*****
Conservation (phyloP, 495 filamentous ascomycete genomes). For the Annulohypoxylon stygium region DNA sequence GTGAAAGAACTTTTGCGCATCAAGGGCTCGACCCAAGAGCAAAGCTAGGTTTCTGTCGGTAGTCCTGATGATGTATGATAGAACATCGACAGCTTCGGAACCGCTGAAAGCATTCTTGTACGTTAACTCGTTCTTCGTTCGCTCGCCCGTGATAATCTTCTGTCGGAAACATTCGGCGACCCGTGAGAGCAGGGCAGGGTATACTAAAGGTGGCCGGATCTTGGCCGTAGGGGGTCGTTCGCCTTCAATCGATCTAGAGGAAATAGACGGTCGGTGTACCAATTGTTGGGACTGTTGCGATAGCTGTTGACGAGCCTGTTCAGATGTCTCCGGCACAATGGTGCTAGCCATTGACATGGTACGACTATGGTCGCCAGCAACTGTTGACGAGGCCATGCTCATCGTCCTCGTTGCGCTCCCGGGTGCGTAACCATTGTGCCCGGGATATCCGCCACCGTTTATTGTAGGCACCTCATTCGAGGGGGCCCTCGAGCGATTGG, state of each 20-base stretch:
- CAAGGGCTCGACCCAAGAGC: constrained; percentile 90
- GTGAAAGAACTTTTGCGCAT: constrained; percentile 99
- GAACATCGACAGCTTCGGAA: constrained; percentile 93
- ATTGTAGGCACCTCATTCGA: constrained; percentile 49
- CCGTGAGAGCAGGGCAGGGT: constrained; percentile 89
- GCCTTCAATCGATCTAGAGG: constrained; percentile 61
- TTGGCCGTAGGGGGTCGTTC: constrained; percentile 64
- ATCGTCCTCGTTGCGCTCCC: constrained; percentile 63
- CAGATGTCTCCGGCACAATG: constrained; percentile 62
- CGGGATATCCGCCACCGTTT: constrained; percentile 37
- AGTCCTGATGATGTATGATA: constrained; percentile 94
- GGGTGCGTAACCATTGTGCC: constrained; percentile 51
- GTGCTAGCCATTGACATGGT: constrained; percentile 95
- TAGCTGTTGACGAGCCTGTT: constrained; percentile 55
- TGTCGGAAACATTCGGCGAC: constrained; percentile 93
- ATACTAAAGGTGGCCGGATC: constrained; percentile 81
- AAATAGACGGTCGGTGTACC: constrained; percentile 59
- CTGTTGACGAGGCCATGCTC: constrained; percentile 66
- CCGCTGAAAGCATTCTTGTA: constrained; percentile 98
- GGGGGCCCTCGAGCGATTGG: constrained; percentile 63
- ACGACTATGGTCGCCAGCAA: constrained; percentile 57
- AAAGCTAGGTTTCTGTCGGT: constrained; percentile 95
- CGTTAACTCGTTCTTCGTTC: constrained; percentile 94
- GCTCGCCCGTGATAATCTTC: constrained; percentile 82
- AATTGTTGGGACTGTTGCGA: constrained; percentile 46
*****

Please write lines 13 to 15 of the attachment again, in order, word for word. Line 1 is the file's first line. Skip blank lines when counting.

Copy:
- GGGTGCGTAACCATTGTGCC: constrained; percentile 51
- GTGCTAGCCATTGACATGGT: constrained; percentile 95
- TAGCTGTTGACGAGCCTGTT: constrained; percentile 55